Greek Foreign Minister Nikos Kotzias has been noted for his Russophilic views. Demotix/Angeliki Panagiotou. All rights reserved.
During the Ukrainian crisis, some political analysts introduced the term ‘Putin’s useful idiots’. This term has been reserved for representatives of the broader or far left in Europe. Certain columnists accused leftist parties and initiatives (e.g. Germany’s Die Linke and the Stop-The-War coalition in Britain) of being carried away by their Euroscepticism and either condoning or siding, by default, with Kremlin’s foreign policy. These political analysts used the same term when the new, SYRIZA-led, government in Greece voiced its preliminary discontent over new sanctions against Russia.
The participation of individuals with connections to the Eurasian movement in the new Cabinet of Ministers (e.g. the Foreign Minister, Nikos Kotzias) has encouraged these commentators to search for ‘Putin’s useful idiots’ in Greece’s new government. It remains to be seen in the near future whether these allegations are valid or exaggerated.
Of greater interest it would be to focus on political culture and portray latent Russophilia as a component of national populism in Greece. This will enable the reader to comprehend more adequately the manipulation of Russophile sentiments among the public by political actors in Greece and its further-reaching implications.
Defining national populism in Greece: A brief overview
Populism, as a political practice, in Greece was concretized by Andreas Papandreou in the 1980s. As part of his rhetoric, the former Greek PM had combined elements as diverse as the legacy of prominent centrist politicians (i.e. Eleftherios Venizelos and Georgios Papandreou) and the Communist-led Partisan movement (EAM) during the Second World War. In all of this, the commitment to the linear continuity of Hellenism and the cultural values of Orthodoxy were strongly emphasized. Throughout the 1980s, Andreas Papandreou verbally castigated NATO and the EEC as agents of imperialism and praised the friendship between Greece and Ortega’s Nicaragua or Ceausescu’s Romania. Meanwhile, both the Communist Party (KKE) and the Eurocommunists (KKE Esoterikou) had dismissed PASOK’s populism as a project with the aim to deceive the Greek proletariat and alienate it from its class consciousness.
Nevertheless, the weakening of proletarian internationalism as a mobilization means, since 1989, brought about considerable realignments. As early as 1990, several articles in Rizospastis (i.e. the KKE’s newspaper) called for the moderate promotion of national values as a vehicle to maintain collective solidarity in the light of the threat posed by global capitalism. Therefore, individuals with a nationalist profile (e.g. Liana Kanelli) and former affiliates of the Neo-Orthodox movement (e.g. Kostas Zouraris) were admitted to the Communist Party. Meanwhile, the new PASOK leader, Costas Simitis, endorsed a ‘third way’ approach and weakened the impact of populism in the party’s public discourse. Consequently, the more populist segment either became marginalized into back-benchers, or sought refuge in the short-lived Democratic Social Movement-DIKKI (i.e. the evolution of a splinter-group from PASOK) and, some of them, in KKE.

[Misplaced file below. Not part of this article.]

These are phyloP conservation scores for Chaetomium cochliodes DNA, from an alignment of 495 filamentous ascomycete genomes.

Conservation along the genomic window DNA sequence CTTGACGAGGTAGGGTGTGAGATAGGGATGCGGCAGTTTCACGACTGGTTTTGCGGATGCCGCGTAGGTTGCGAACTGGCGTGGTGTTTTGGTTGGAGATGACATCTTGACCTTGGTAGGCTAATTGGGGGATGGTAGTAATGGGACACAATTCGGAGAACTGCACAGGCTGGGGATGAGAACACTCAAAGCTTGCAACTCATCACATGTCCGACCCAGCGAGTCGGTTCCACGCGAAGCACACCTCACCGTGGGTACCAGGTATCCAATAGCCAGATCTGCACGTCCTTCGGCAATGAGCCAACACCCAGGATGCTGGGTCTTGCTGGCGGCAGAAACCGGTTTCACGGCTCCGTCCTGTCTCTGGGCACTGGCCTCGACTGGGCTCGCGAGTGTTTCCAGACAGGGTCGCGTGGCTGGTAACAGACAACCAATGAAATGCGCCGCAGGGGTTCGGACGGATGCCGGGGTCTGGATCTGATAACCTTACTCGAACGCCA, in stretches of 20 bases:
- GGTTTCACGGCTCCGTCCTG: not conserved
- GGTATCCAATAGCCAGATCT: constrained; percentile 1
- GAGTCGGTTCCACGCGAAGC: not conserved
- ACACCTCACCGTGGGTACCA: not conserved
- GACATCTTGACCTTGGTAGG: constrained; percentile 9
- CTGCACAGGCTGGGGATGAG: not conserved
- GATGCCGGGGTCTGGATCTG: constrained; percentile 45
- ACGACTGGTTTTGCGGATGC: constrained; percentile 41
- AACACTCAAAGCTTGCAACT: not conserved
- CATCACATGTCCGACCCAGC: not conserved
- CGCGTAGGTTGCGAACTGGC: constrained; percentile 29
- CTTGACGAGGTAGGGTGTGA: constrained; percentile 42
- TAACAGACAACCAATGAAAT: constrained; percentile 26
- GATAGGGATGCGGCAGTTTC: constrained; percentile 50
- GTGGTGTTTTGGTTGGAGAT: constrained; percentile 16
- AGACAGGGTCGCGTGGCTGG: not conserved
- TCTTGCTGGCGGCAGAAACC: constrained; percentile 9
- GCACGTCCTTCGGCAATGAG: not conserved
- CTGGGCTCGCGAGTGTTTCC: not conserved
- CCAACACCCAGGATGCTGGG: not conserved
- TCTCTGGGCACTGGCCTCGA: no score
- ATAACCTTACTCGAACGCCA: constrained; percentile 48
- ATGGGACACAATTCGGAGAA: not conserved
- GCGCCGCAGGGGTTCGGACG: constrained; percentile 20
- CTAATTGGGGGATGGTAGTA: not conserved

During the 1990s and 2000s, certain realignments also occurred in the conservative New Democracy. As result of the discontent with the stance maintained by NATO and the US in crucial questions of geopolitical concern (e.g. the Macedonian issue and Cyprus) several party-members started adopting an anti-American rhetoric (e.g. the current LAOS leader Georgios Karatzaferis and the present leader of the Independent Greeks, Panos Kammenos).
Nevertheless, throughout the Cold War era, the conservative right had continuously expressed its allegiance to Atlantic interests. Similarly, the Communists, as well as the reformist left, had embraced an internationalist agenda and strictly abstained from nationalist speech. In the light of these circumstances, a process of osmosis was put under way: The left incorporated selected elements of traditional nationalism from the right whereas the latter adopted certain aspects of the left’s anti-imperialist/anti-American jargon. Since the 1990s, Greek national populism, as a mass phenomenon, has been evolving along the following premises: (a) a brand of underdog nationalism; (b) anti-intellectualism; (c) anti-Western sentiments (often more cultural than political); (d) a subtle disposition towards authoritarianism.
Russophilia, national populism and the Greek left
Vladimir Putin’s espousal of a ‘Eurasian’ foreign policy doctrine brought about a new wave of Russophilia in Greece (2000s). Various segments across Greece’s political spectrum saw a guarantee that Western arbitrariness in Global Politics would be regulated if Russia emerged as a more potent global actor. Meanwhile, during Kostas Karamanlis’ term in office as PM, the Greek government sped up bilateral cooperation with Russia in energy issues. Of particular importance is the impact of Russophilia among the Greek left and set in context the degree to which it has adopted hybrid aspects of the Greek national populism’s discourse.